May 22nd, 2024

Virtual-only meetings erode shareholder democracy, institutional investor group warns

By Ian Bickis, The Canadian Press on April 18, 2024.

An initiative led by the B.C. General Employees Union that includes pension funds, asset managers and socially responsible investors is raising concerns about the use of virtual-only shareholder meetings and an erosion of shareholder democracy. The Bay Street Financial District is shown in Toronto on Friday, August 5, 2022. THE CANADIAN PRESS/Nathan Denette

A group of institutional investors is voicing concerns about the rise of virtual-only shareholder meetings that they say risk eroding shareholder democracy.

In an open letter released Thursday, the coalition of 38 investors led by the B.C. General Employees’ Union called on S&P/TSX 60 companies to publicly disclose how they will ensure shareholders’ statutory and common law rights are being upheld.

“The essence of shareholder democracy lies in the robust exchange of perspectives and the accountable exercise of shareholder rights,” said Paul Finch, chief financial officer of BCGEU, in a statement.

He said that while technology can enhance shareholder democracy, he’s concerned some issuers are using virtual meetings in ways that erode rights.

Those issues include shareholders not being able to initiate or participate in discussions, cumbersome registration procedures that discourage participation and lack of transparency on questions and whether all questions submitted have been addressed.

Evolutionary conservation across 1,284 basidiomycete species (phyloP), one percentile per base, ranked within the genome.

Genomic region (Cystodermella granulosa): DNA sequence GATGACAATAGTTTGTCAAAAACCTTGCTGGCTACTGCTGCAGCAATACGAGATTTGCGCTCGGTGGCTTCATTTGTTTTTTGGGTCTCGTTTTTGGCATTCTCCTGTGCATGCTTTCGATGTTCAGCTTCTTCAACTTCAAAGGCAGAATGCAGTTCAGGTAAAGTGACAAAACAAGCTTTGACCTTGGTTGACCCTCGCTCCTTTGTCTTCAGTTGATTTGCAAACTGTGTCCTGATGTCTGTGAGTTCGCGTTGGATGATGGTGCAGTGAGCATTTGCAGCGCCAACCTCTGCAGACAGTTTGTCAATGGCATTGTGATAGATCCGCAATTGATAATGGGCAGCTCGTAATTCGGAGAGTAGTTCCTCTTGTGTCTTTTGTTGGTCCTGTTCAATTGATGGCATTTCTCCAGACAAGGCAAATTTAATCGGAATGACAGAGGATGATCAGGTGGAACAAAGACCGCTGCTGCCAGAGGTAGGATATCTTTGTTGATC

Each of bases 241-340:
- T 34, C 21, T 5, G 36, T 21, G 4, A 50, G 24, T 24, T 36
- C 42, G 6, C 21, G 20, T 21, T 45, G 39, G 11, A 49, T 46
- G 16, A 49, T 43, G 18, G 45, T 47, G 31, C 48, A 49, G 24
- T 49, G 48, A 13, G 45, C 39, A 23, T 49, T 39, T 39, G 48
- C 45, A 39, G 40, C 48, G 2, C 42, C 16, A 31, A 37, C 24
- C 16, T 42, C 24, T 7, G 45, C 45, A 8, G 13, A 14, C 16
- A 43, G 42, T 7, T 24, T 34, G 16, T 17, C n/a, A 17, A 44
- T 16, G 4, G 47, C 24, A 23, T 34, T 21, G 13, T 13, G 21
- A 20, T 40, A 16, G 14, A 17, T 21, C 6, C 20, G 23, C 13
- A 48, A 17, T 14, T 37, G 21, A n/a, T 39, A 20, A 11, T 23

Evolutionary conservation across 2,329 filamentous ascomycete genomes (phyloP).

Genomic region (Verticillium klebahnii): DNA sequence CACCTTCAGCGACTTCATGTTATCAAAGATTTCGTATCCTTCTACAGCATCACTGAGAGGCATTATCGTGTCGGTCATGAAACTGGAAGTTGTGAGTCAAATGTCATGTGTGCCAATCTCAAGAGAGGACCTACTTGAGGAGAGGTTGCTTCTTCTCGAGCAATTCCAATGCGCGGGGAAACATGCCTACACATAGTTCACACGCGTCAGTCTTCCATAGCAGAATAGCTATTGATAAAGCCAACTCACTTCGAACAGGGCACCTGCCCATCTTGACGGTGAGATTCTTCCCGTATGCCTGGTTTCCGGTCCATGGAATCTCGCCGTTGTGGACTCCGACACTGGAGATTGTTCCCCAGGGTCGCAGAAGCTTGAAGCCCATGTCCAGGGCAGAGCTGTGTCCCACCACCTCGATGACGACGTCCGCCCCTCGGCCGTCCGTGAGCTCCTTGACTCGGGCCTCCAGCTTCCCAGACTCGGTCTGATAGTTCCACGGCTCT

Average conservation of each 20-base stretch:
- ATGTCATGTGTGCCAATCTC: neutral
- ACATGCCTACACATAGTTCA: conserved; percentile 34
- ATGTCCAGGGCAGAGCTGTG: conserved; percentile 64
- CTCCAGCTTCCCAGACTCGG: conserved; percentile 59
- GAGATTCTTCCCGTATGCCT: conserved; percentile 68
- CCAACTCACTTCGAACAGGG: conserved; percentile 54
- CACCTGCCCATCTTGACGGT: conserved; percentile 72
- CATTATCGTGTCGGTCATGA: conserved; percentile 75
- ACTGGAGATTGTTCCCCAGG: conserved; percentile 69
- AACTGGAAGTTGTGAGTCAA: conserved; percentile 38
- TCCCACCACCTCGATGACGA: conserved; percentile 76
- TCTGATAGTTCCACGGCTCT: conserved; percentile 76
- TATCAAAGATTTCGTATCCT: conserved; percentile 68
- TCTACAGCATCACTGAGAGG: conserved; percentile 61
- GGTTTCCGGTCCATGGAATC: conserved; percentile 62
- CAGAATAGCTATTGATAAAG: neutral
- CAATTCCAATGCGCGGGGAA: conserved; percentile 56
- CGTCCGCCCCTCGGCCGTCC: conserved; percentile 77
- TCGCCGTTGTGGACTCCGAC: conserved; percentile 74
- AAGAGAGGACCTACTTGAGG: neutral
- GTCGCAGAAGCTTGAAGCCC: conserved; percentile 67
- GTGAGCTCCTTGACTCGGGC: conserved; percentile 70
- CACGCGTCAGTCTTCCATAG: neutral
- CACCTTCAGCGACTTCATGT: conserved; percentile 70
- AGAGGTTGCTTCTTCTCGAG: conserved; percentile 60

“As stewards of significant assets, it is our collective duty to ensure that technology serves as an enhancer, not a barrier, to shareholder democracy,” said Finch.

Signatories to the letter, which collectively represent more than $1.7 trillion in assets under management and advisory, include the California State Teachers’ Retirement System, Desjardins Global Asset Management and the Church of England Pension Board.

In calling for the commitment, the coalition pointed out that 57 per cent of S&P/TSX 60 issuers held virtual-only AGMs last year, while almost all were held in person pre-pandemic. They say the shift suggests a long-term move to virtual meetings.

“With the rise of virtual meetings, we must safeguard shareholders’ acquired rights to active participation in AGMs,” said Oumayma Ouzane, senior advisor of responsible investment at Desjardins, in a statement.

“Transparency and inclusivity in these virtual settings are essential if we are not to lose the value associated with these annual meetings.”

While there has been a shift toward virtual meetings, some companies say they’re committed to having an in-person component to their annual gatherings.

TD Bank Group, which held its AGM on Thursday, has said it has no intention of holding virtual-only meetings. Board chair Alan MacGibbon said at the meeting that he appreciates meeting shareholders in person.

“I would agree that being in person with all of you is a real asset, and valuable for us to hear your feedback,” he said.

But even companies like TD that are committed to a hybrid option are struggling with how best to navigate the virtual side of things.

At TD’s meeting, a shareholder said through the online portal that the process for asking questions via the internet was awkward, and that they did not have enough time to interject with questions when appropriate.

Chief executive Bharat Masrani said the bank would look to improve.

“We should think about how we solve that problem. Our head of technology is sitting right in front of me, and I’m sure he’s taken your comment very, very seriously and carefully.”

This report by The Canadian Press was first published April 18, 2024.

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